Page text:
Scholars from around the state will gather at UC Santa Barbara on Friday, February 26, to discuss the Mexican Revolution, the major civil war that initiated that country's transition to modern nationhood.
"The Mexican Revolution of 1910: A Centennial Conference" will explore the meaning and legacy of the revolution a century later, not only for Mexico but for the millions of Mexicans who have crossed the border into the United States during the last 100 years. The conference begins at 2 p.m. in the McCune Conference Room, 6020 Humanities and Social Sciences Building. It is free and open to the public.
Speakers will include Ramón Eduardo Ruiz, professor emeritus at UC San Diego and a leading historian of the Mexican Revolution, who will give the keynote address; Kathleen Bruhn, professor of political science at UCSB; and Alex Saragoza, professor of ethnic studies at UC Berkeley. In addition, the conference will feature the premiere of the documentary "The Wind That Swept Mexico," which will air on public television this fall. Producer Raymond Telles will introduce and discuss the film.
Ruiz will speak on "Remember the Mexican Revolution," while Bruhn will discuss "The Ghost of Pancho Villa: The Contemporary Relevance of the Mexican Revolution"; and Saragoza will address "Cross-Border Meanings of the Mexican Revolution."
"It is only appropriate that here at UCSB, in an area that was once a part of Mexico, with its proximity to Mexico, and with its large Mexican-origin population, that we remember the centennial with this special event," said Mario García, professor of Chicana and Chicano studies and of history. He is organizing the conference with Saragoza.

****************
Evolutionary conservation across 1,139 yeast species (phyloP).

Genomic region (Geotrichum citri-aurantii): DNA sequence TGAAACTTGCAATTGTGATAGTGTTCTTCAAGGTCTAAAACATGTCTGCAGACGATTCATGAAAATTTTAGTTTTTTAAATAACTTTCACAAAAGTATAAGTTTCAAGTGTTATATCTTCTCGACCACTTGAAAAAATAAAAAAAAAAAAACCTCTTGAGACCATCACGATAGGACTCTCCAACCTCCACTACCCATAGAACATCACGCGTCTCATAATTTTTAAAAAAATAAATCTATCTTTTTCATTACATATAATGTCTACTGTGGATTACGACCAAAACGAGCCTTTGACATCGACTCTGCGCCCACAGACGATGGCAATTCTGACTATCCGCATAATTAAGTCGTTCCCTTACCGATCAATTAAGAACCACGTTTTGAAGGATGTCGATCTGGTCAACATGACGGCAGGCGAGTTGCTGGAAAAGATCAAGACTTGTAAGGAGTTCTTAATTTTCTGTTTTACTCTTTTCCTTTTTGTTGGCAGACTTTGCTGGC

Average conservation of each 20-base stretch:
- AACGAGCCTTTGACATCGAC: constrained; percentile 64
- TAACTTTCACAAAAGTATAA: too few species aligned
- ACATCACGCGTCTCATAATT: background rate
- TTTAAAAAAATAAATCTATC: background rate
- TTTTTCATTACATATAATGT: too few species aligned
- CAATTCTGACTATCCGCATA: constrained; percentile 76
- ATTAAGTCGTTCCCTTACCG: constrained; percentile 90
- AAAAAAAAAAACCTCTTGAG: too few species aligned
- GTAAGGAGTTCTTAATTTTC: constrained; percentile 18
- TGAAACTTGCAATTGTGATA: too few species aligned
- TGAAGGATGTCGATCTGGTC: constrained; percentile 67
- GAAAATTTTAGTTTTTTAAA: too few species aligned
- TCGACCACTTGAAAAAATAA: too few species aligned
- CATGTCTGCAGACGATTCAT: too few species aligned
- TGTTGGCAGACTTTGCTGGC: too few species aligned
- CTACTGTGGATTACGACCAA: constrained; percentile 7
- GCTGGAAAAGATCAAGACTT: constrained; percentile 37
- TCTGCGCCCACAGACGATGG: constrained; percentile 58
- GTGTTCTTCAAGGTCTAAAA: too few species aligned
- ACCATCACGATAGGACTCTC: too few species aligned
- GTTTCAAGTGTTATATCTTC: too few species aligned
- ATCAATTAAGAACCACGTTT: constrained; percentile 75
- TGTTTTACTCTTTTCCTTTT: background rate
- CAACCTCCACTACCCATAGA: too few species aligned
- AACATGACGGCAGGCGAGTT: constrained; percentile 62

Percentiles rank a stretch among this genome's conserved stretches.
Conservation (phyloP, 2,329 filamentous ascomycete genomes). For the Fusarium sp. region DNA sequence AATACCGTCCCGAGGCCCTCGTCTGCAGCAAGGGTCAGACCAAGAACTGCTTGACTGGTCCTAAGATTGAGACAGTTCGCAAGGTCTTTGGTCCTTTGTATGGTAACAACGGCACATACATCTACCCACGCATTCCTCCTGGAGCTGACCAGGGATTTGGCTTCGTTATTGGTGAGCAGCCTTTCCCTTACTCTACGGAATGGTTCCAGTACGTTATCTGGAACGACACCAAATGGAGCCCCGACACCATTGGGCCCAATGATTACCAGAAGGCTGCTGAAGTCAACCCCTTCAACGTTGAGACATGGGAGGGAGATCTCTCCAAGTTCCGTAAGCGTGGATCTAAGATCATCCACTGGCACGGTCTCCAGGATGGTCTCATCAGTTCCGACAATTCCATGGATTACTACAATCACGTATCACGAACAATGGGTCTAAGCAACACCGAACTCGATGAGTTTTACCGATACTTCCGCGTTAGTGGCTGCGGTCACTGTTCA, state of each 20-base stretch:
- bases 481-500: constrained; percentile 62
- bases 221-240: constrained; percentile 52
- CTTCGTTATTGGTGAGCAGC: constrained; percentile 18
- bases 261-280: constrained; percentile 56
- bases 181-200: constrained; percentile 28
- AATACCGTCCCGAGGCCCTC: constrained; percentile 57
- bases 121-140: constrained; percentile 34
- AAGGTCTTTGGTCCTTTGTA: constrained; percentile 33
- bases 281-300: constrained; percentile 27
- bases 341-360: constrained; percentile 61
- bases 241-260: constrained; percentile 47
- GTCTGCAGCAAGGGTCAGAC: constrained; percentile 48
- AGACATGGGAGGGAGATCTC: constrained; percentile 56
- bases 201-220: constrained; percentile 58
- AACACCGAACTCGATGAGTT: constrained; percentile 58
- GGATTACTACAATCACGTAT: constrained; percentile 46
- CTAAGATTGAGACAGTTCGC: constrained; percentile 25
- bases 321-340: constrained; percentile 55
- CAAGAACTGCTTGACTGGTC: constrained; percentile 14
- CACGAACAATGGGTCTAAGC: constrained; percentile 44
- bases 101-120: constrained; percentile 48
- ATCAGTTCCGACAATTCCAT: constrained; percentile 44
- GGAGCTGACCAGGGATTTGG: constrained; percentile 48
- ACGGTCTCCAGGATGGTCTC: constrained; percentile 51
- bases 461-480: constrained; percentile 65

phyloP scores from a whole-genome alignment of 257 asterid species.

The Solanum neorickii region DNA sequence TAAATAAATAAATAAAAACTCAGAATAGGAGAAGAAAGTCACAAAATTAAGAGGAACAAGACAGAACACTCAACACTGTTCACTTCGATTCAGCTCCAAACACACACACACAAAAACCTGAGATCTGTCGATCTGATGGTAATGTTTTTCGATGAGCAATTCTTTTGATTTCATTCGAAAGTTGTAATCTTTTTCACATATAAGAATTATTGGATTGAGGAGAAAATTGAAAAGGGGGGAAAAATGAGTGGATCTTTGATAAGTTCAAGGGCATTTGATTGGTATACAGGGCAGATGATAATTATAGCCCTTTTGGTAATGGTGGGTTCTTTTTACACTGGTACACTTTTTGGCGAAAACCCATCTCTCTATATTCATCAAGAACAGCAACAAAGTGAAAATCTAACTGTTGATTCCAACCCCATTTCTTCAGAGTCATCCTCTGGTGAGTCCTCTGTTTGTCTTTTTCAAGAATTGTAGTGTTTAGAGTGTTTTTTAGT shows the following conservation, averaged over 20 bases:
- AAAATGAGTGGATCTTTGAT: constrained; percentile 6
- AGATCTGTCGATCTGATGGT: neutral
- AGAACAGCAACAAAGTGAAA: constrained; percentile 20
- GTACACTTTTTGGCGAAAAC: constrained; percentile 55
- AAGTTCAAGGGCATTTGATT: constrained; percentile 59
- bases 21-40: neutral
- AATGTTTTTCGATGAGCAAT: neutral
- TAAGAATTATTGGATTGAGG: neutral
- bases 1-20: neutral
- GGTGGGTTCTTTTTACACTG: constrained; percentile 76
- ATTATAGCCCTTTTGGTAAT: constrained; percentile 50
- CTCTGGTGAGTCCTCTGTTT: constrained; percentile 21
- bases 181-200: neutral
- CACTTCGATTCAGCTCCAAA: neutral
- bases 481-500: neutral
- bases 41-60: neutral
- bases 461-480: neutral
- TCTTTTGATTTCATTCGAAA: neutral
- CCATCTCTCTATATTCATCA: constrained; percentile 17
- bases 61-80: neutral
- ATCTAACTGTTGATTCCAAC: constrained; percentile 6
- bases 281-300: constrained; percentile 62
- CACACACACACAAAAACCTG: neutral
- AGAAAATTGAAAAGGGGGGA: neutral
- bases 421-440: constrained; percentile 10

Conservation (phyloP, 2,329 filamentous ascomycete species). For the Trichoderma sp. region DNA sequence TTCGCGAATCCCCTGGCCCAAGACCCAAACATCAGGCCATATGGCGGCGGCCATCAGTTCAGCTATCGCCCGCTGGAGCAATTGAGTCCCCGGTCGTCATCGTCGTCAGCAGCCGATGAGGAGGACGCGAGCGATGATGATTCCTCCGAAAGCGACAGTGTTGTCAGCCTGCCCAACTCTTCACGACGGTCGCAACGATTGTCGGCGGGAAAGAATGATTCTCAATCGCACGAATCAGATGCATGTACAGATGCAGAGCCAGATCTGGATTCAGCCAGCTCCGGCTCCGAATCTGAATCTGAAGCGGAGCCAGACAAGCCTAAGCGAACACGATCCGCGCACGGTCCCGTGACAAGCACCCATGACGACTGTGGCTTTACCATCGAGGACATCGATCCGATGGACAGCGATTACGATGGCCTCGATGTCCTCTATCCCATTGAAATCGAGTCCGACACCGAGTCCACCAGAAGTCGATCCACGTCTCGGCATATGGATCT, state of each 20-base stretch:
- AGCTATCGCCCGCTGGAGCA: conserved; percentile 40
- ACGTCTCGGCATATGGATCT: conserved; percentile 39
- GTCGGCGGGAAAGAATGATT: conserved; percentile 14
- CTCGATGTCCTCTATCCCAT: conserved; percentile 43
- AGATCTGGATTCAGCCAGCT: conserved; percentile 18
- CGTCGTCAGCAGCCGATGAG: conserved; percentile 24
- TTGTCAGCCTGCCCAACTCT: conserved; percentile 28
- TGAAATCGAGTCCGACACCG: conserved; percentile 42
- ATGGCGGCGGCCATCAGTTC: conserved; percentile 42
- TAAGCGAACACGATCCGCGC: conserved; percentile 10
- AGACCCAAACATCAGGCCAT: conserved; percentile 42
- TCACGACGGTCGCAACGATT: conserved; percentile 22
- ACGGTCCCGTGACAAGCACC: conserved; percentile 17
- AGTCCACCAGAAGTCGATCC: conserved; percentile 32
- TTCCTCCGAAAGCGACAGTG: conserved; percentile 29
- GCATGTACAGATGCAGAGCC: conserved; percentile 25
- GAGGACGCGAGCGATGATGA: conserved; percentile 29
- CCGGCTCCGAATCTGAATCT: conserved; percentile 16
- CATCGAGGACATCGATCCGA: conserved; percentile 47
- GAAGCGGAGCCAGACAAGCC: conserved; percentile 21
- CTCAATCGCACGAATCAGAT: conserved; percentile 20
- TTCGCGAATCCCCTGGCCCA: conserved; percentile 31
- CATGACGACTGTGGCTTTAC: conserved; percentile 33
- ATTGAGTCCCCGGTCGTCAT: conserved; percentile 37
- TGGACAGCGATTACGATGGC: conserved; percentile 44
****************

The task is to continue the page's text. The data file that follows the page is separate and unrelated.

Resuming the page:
Although independent from colonial Spain since 1821, Mexico did not have a strong identity as a nation due to civil conflict, ethnic and geographic divisions, and foreign invasion, explained García.
The imposition of a strong-armed dictatorship headed by Porfirio Díaz from 1877 to 1910 opened Mexico to foreign economic control. This influence only exacerbated Mexico's disunity, he continued. The Mexican Revolution of 1910 not only successfully overthrew the Díaz dictatorship, but promoted a national identity centered on Mexico's mestizo, or mixed population and culture, as well as revived appreciation for its indigenous roots. Despite the violence and heavy loss of life, a more unified and nationalistic Mexico emerged following several years of civil war.
"Contemporary Mexico is the result of the Mexican Revolution," García said.
"The Mexican Revolution of 1910: A Centennial Conference" is dedicated to Luis Leal, professor emeritus of Chicana and Chicano studies at UCSB and an internationally recognized scholar of Mexican, Chicano, and Latin American literature. Leal, who wrote widely on the Mexican Revolution, died on January 25 at the age of 102.